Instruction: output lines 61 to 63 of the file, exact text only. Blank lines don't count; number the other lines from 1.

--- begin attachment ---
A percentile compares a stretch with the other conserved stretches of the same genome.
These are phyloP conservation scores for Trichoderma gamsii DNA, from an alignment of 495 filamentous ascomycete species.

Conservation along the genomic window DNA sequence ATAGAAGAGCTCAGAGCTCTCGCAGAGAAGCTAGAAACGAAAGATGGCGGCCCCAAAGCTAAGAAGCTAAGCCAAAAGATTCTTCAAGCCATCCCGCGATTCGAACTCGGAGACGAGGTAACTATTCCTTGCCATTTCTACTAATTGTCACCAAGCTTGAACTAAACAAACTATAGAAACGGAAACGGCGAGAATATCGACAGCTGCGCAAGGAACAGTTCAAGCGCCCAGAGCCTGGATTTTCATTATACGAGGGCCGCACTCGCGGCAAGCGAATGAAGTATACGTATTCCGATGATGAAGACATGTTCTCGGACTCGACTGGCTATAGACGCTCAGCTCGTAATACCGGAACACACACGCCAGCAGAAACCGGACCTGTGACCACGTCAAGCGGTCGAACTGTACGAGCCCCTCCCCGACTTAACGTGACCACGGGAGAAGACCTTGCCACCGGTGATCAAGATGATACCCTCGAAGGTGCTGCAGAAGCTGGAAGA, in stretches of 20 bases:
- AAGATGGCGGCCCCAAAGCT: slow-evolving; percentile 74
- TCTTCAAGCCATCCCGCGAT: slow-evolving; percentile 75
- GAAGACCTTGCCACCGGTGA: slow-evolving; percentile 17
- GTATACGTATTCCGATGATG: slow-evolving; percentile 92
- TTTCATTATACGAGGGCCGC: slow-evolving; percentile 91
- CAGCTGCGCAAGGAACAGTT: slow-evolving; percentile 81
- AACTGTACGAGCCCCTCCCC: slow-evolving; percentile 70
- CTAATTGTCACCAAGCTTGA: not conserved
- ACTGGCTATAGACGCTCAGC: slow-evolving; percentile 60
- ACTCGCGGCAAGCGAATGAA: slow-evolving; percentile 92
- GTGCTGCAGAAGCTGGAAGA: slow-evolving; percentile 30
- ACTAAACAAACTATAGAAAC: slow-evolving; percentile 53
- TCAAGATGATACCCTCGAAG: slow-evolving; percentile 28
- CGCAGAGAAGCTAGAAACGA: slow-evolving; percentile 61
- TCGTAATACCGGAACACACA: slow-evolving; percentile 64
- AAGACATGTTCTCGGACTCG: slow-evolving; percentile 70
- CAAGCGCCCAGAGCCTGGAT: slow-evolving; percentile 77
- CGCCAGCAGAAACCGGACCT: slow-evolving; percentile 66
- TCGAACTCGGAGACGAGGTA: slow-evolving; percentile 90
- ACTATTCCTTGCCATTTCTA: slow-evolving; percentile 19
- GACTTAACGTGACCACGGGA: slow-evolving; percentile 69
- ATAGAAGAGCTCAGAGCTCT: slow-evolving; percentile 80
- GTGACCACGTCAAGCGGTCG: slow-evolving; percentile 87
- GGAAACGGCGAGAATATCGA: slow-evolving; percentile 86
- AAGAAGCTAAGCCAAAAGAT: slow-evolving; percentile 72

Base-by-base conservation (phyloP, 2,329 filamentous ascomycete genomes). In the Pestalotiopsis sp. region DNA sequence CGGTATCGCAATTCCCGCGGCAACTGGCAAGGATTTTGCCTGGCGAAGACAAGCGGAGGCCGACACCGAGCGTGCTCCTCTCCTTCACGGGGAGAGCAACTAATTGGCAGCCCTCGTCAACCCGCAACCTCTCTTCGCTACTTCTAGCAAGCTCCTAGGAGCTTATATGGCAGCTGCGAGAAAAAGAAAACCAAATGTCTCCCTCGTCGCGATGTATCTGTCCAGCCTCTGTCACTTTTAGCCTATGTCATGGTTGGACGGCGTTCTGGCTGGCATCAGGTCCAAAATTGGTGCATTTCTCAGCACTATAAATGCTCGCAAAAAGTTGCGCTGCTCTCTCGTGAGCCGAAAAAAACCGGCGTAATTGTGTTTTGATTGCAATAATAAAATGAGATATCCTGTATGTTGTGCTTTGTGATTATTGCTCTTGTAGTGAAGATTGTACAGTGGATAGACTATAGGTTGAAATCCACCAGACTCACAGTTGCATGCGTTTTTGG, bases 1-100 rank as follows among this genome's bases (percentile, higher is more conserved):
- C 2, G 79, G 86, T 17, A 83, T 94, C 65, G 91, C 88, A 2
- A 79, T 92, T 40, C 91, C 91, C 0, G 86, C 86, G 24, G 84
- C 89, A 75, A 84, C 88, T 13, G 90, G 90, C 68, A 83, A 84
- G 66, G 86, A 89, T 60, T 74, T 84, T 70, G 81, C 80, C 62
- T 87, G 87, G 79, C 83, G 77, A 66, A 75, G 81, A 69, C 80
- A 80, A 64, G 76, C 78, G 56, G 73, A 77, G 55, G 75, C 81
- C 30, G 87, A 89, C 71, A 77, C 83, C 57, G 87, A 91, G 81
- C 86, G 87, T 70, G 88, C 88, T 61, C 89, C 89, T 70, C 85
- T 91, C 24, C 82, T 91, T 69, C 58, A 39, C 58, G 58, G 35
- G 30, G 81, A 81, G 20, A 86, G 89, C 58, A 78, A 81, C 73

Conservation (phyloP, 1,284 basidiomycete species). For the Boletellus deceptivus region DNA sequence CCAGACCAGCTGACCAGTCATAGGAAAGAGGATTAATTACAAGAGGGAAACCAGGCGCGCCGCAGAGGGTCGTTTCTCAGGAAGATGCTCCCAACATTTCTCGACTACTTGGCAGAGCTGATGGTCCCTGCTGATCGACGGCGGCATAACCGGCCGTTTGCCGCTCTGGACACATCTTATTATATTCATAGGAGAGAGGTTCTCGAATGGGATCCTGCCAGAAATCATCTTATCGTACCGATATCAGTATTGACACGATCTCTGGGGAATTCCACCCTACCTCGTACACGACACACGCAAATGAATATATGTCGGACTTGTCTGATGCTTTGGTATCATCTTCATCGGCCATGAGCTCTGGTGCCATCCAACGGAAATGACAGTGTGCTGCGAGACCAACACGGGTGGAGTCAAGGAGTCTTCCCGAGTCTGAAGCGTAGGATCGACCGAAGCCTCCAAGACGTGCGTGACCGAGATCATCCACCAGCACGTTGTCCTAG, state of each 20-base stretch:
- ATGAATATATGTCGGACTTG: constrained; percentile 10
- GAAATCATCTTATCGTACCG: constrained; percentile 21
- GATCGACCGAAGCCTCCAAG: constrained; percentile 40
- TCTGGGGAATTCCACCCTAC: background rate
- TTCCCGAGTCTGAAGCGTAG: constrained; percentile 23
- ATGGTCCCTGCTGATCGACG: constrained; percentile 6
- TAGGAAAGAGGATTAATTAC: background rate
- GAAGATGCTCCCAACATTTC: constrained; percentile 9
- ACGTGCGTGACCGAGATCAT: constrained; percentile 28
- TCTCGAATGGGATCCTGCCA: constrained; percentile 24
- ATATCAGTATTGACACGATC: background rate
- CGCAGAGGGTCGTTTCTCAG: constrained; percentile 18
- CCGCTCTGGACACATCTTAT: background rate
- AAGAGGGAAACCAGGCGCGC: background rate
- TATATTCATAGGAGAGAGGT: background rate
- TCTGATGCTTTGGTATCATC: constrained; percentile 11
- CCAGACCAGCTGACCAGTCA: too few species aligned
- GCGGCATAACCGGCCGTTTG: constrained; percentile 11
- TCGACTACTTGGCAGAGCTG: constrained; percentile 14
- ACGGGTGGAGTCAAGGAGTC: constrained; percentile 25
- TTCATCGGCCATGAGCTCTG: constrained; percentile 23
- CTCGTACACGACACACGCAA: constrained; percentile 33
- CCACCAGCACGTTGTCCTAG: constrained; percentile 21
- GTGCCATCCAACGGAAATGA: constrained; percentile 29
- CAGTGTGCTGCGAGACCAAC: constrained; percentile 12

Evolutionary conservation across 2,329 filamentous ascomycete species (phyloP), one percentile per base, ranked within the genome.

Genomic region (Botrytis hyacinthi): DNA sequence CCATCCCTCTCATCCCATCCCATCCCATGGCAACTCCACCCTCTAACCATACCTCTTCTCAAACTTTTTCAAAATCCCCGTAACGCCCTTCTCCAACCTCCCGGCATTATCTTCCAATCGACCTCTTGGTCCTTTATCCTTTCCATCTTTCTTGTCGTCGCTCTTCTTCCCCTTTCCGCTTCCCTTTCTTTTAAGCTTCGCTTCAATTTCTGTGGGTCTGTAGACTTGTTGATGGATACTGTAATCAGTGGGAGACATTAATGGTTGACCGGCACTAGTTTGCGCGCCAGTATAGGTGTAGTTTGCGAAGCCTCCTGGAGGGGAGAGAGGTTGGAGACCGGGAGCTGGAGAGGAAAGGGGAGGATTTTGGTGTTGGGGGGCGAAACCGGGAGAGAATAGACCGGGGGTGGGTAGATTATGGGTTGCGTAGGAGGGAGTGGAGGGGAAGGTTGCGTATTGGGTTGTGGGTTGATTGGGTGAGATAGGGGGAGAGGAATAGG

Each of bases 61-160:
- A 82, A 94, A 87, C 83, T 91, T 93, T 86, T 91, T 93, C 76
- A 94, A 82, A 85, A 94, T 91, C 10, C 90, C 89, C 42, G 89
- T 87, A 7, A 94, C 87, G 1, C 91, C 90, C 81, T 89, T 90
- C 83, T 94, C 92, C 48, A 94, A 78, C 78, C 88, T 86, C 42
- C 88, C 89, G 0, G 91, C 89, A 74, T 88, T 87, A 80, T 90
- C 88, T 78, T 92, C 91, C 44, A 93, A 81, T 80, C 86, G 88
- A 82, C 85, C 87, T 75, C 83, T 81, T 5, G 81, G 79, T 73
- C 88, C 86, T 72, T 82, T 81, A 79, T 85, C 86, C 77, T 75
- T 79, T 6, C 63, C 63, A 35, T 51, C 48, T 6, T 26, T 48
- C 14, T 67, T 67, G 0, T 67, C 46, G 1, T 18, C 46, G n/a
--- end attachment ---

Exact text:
- TTCATCGGCCATGAGCTCTG: constrained; percentile 23
- CTCGTACACGACACACGCAA: constrained; percentile 33
- CCACCAGCACGTTGTCCTAG: constrained; percentile 21